Retrieves a handle to the specified standard device (standard input, standard output, or standard error).
- nStdHandle [in]
The standard device. This parameter can be one of the following values.
If the function succeeds, the return value is a handle to the specified device, or a redirected handle set by a previous call to SetStdHandle. The handle has GENERIC_READ and GENERIC_WRITE access rights, unless the application has used SetStdHandle to set a standard handle with lesser access.
If the function fails, the return value is INVALID_HANDLE_VALUE. To get extended error information, call GetLastError.
If an application does not have associated standard handles, such as a service running on an interactive desktop, and has not redirected them, the return value is NULL.
Handles returned by GetStdHandle can be used by applications that need to read from or write to the console. When a console is created, the standard input handle is a handle to the console's input buffer, and the standard output and standard error handles are handles of the console's active screen buffer. These handles can be used by the ReadFile and WriteFile functions, or by any of the console functions that access the console input buffer or a screen buffer (for example, the ReadConsoleInput, WriteConsole, or GetConsoleScreenBufferInfo functions).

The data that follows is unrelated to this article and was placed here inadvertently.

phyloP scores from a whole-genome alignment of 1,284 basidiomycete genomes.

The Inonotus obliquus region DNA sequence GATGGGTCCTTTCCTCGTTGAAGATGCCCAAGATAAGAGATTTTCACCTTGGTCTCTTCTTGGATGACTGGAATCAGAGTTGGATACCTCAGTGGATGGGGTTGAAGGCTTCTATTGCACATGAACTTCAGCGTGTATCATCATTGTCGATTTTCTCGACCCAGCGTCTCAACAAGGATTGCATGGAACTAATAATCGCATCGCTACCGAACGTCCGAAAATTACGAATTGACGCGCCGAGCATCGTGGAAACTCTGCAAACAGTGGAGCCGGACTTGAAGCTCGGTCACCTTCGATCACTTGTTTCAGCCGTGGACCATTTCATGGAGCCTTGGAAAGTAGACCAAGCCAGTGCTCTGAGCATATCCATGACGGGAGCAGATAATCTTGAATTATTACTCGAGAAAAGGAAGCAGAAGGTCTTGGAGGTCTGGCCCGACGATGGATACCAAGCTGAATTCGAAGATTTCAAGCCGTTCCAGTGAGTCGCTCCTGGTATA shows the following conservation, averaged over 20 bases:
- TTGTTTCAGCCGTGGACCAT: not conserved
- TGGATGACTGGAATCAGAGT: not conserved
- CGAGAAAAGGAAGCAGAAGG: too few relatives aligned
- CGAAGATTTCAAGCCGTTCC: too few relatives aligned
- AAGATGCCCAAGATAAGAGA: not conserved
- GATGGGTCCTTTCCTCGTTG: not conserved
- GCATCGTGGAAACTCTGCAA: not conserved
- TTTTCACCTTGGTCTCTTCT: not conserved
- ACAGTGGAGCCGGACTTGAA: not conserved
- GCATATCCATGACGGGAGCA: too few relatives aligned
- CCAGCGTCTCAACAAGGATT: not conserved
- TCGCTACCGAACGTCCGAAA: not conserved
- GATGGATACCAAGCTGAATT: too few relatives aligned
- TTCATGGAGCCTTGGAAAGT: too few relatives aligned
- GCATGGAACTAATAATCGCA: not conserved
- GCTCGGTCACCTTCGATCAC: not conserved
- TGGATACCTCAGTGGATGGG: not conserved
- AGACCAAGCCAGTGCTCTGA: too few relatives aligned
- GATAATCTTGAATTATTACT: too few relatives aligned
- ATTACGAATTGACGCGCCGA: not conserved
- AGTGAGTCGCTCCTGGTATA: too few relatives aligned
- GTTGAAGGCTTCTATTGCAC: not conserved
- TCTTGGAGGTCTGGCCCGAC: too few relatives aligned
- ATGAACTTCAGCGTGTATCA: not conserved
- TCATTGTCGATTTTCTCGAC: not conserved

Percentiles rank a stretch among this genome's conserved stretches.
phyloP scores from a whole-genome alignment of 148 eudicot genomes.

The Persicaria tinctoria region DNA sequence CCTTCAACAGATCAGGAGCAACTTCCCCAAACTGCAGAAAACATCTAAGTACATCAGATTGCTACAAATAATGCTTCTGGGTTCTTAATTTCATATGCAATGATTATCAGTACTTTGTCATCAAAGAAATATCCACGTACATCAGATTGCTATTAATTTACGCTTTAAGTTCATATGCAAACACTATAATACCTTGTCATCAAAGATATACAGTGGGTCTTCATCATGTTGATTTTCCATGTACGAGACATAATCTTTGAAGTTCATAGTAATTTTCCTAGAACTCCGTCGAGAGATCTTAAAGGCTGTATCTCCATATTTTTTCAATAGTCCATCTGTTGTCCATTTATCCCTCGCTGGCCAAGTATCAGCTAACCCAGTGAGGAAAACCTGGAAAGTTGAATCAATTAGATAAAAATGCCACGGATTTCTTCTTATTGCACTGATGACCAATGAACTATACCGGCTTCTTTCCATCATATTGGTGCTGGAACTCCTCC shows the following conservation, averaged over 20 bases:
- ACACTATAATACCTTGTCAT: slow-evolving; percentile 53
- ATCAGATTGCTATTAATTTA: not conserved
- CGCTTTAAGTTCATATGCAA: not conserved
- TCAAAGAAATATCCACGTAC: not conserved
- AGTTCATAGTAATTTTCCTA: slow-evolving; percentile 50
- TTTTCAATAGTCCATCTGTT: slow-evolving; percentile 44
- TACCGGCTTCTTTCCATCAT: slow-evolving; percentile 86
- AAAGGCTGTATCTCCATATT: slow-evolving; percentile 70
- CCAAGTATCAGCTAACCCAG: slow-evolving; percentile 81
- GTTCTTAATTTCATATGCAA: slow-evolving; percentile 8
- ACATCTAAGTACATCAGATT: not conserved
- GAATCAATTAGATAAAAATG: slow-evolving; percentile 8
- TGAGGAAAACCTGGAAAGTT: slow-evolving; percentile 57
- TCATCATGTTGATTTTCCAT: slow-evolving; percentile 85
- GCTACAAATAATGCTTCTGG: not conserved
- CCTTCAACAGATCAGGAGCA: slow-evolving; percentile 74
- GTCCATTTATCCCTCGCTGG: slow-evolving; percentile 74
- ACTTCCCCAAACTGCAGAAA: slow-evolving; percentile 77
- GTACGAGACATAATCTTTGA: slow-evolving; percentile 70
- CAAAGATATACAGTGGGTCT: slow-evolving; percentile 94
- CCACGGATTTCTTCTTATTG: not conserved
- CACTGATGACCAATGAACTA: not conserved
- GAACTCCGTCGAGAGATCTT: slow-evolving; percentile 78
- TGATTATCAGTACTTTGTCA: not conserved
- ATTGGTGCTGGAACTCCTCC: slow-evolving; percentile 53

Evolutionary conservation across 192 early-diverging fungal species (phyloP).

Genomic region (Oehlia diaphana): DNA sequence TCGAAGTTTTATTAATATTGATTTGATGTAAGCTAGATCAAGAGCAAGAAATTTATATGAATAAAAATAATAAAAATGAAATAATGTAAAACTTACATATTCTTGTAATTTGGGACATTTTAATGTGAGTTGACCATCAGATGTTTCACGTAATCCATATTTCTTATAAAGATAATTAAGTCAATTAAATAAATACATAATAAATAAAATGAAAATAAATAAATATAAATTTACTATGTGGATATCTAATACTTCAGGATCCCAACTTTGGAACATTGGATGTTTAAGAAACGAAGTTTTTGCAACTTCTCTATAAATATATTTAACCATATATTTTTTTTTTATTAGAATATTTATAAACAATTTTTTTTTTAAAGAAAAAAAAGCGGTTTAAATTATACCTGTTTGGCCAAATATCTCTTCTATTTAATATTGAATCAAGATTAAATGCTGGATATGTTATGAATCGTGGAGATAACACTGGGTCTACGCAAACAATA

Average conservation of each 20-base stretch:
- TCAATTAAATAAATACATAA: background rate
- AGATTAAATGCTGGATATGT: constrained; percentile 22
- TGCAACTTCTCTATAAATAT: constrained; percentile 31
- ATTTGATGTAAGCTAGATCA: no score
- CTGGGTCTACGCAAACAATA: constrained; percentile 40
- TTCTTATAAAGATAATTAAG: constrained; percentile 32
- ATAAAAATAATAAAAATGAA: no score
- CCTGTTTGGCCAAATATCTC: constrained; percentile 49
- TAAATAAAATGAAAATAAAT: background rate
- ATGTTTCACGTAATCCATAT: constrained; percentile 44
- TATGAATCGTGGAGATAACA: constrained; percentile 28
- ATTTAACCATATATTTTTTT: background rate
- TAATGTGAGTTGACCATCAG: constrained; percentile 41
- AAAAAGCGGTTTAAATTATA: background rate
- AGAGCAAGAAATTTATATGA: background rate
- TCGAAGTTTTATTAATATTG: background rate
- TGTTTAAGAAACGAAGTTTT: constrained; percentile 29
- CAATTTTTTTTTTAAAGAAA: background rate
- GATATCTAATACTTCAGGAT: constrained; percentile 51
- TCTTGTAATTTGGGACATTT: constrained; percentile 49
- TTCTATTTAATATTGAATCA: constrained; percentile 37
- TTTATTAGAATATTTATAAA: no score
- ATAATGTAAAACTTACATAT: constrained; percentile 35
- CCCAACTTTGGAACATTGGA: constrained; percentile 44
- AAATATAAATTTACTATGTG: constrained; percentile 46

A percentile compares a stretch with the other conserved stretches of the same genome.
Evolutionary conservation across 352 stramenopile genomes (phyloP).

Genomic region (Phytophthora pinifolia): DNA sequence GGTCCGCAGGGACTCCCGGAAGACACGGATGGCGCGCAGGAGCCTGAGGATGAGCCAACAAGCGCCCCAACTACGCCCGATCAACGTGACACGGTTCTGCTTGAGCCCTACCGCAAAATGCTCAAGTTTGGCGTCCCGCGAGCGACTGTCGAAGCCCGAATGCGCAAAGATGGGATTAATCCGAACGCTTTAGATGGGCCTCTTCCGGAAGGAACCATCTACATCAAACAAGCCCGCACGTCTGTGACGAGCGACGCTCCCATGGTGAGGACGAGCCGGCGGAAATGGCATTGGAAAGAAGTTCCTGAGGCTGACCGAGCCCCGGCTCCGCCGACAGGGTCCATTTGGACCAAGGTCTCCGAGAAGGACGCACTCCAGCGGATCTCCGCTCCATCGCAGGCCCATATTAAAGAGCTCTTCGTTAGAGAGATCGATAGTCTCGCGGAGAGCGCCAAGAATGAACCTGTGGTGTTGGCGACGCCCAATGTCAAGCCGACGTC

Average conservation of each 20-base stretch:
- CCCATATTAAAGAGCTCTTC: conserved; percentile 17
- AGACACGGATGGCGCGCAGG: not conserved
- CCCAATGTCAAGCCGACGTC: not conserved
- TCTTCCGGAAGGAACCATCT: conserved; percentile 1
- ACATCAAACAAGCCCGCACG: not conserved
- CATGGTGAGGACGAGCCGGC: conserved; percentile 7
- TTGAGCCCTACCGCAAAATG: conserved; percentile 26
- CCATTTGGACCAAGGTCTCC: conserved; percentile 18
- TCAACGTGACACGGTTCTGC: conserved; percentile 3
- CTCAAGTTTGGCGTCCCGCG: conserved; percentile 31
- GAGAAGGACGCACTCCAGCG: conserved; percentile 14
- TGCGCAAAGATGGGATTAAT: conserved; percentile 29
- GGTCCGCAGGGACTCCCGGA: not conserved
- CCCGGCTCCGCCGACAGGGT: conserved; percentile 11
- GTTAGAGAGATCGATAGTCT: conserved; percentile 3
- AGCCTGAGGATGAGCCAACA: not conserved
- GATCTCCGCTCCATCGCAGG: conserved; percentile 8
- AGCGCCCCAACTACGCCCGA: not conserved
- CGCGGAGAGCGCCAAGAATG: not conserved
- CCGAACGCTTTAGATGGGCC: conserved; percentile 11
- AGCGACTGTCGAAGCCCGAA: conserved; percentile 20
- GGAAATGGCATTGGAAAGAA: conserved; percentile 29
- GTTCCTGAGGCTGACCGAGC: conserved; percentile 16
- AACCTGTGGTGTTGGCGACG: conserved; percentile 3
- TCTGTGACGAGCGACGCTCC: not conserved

The standard handles of a process may be redirected by a call to SetStdHandle, in which case GetStdHandle returns the redirected handle. If the standard handles have been redirected, you can specify the CONIN$ value in a call to the CreateFile function to get a handle to a console's input buffer. Similarly, you can specify the CONOUT$ value to get a handle to a console's active screen buffer.
For an example, see Reading Input Buffer Events.
Minimum supported client
|Windows 2000 Professional [desktop apps only]|
Minimum supported server
|Windows 2000 Server [desktop apps only]|
- Console Functions
- Console Handles
Build date: 10/27/2012